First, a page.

Precision diamond grinding of samples and pistons for use in high pressure/ temperature experiments in the Rock Physics laboratories (Mr C. Were, Mr B. Taylor, Mr A. Wilson, Mr G. Woodward)

Continued design and development of vacuum crushing vessels for Dr M. Honda (Mr D. Thomson, Mr C. Were, Mr A. Wilson, Mr B. Buttler, Mr B. Taylor)

Two large external projects were taken on this year:

A Vacuum Sample Crusher was built for the University of Melbourne 's Argon and Noble Gas laboratory run by Dr D. Phillips. (Mr B. Buttler, Mr B. Taylor)

SHRIMP 2 ESA assemblies (Quadrupole Lens and Alpha Slit) for “Australian Scientific Instruments”. (Mr G. Woodward, Mr C. Were, Mr D. Thomson, Mr B. Buttler, Mr B. Taylor, Mr A. Wilson)

Our time was also required by various faculties and research areas across campus for a multitude of smaller tasks.

Uncharged time was split as follows:

39%. Staff Training, both technical and general, including study leave.

38%. Workshop administration- Purchasing, workshop management, OHS Policy development and implementation, school committee work, and time logging.

14%. Workshop Infrastructure. This includes the time taken for improvements and modifications to tooling, machines, workshop layout, workshop storage and assistance with workshop building maintenance. The timber parquetry in the workshop is currently being repaired therefore extra time has been taken up moving machines and benches.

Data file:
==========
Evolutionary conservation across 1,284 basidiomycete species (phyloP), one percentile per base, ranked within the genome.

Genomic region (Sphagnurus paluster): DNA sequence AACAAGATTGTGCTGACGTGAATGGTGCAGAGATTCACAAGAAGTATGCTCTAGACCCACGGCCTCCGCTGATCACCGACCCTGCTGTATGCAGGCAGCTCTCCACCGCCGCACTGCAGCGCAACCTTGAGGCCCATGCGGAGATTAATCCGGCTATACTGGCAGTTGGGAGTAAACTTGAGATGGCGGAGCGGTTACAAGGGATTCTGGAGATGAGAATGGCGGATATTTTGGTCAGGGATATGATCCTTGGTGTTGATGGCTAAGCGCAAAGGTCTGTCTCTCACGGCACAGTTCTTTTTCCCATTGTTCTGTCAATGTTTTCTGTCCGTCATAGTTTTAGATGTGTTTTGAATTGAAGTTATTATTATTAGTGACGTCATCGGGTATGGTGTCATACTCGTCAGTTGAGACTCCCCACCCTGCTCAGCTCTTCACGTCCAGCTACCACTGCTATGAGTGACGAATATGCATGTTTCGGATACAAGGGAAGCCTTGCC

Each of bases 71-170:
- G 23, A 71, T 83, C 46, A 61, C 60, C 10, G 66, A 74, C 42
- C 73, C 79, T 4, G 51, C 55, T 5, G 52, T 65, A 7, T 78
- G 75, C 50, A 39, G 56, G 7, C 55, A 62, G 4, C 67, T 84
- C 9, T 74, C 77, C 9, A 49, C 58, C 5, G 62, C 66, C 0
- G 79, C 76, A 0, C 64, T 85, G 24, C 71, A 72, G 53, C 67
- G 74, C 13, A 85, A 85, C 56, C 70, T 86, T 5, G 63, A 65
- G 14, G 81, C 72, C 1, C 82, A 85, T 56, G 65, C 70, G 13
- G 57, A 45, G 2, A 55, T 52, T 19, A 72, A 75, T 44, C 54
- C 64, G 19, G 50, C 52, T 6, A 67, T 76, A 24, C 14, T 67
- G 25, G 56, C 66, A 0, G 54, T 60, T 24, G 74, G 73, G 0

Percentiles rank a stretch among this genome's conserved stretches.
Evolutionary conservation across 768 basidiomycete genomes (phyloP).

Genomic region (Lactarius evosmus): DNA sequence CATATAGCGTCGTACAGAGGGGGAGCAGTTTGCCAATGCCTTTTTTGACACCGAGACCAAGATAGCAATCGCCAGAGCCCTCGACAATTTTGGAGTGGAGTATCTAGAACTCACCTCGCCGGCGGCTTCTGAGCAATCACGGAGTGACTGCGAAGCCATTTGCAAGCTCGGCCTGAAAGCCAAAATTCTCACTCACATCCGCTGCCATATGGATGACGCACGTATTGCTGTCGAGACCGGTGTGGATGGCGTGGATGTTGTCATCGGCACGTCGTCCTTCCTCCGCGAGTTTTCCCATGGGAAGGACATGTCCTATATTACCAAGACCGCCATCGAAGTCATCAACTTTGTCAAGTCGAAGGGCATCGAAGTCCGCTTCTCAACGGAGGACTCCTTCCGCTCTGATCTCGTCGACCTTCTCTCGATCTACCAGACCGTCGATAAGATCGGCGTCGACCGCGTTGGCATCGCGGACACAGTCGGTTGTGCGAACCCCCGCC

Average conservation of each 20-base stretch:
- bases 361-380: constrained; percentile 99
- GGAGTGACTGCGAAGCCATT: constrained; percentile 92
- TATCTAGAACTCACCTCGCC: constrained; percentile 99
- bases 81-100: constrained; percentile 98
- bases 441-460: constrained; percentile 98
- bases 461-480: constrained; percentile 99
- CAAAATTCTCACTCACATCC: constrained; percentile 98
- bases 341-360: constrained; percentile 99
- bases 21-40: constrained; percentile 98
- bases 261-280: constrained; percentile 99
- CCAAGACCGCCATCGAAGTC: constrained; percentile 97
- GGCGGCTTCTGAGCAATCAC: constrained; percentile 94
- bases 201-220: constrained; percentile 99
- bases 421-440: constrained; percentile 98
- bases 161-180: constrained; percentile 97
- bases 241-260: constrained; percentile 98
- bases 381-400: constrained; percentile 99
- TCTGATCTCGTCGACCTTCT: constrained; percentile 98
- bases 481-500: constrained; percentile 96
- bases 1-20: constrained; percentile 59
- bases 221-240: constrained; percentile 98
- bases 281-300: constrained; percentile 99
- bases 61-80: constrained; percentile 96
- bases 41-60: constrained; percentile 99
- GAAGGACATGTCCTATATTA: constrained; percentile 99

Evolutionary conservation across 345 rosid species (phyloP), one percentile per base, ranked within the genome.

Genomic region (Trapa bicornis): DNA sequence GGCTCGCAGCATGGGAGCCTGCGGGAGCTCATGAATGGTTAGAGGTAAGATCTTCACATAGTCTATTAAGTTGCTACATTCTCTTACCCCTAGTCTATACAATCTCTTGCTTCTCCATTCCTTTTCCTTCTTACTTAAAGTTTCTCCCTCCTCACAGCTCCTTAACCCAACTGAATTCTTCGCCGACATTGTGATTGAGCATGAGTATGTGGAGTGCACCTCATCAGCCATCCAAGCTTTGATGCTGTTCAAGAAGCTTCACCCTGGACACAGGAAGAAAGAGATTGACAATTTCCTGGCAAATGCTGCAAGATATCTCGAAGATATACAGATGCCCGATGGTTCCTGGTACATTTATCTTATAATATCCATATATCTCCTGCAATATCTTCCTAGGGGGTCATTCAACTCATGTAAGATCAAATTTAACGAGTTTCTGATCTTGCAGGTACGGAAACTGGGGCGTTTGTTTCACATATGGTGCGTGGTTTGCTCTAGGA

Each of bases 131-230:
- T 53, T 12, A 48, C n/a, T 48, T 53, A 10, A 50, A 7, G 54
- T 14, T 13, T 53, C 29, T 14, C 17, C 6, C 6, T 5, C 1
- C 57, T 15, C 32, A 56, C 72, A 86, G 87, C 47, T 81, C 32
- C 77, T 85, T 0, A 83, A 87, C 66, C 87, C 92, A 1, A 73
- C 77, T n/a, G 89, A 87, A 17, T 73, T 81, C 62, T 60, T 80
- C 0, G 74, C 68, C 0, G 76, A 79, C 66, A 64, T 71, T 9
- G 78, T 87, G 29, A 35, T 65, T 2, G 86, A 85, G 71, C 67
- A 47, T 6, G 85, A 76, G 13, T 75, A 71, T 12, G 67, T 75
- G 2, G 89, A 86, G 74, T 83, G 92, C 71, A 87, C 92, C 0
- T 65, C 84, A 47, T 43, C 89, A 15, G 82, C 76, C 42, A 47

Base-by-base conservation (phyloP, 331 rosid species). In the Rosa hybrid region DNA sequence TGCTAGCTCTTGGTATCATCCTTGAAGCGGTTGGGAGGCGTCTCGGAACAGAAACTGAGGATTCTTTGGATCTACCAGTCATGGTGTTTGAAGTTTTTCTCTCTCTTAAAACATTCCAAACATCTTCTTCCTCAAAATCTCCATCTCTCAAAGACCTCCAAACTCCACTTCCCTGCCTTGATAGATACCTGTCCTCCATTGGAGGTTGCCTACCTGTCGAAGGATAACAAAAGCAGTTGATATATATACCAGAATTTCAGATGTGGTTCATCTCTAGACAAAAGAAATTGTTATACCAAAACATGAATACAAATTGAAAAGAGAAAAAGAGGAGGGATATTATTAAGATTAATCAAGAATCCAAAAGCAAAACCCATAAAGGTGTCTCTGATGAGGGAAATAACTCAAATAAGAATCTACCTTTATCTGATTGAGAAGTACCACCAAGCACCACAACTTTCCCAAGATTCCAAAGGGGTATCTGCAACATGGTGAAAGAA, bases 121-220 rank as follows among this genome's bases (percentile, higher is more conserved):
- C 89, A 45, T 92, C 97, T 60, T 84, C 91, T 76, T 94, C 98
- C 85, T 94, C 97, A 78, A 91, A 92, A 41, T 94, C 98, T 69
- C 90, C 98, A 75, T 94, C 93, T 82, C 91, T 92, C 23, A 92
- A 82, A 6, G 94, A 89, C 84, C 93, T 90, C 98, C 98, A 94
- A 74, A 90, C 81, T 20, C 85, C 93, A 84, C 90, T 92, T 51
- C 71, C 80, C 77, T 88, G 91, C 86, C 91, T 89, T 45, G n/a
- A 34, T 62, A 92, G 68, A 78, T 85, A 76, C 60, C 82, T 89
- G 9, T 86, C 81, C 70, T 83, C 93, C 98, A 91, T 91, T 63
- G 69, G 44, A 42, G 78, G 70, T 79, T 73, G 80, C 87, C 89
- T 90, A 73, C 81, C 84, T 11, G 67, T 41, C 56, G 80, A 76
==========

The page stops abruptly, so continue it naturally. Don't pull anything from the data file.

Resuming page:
6%. Machine maintenance.

3%. Other- Sydney engineering exhibition, unloading deliveries.


Early this year Mr Link Williams was chosen as the College of Science apprentice fitter and machinist. Link was the first College of Science appointment at the ANU and will serve his apprenticeship under the guidance of workshop staff at RSES, Faculty of Physics, RSC and RSPhysSE.

Mr JP. Robbie, who left early in the year, was replaced by Mr Brent Buttler. Brent is a skilled tradesman with prior experience in Computer Numeric Control in the tool making industry.

Other Developments

Every effort has been made this year to ensure maximum use of the schools computer controlled machines. We have invested time learning SolidCAM- the Computer Aided Manufacturing (CAM) software package by Solid Works. This program allows more efficient use of the 3D part files generated by Solid Works which now seems to be the preferred package among designers at ANU.

Figure 1: Optomechanical Flexture for students at the College of Engineering and Information Technology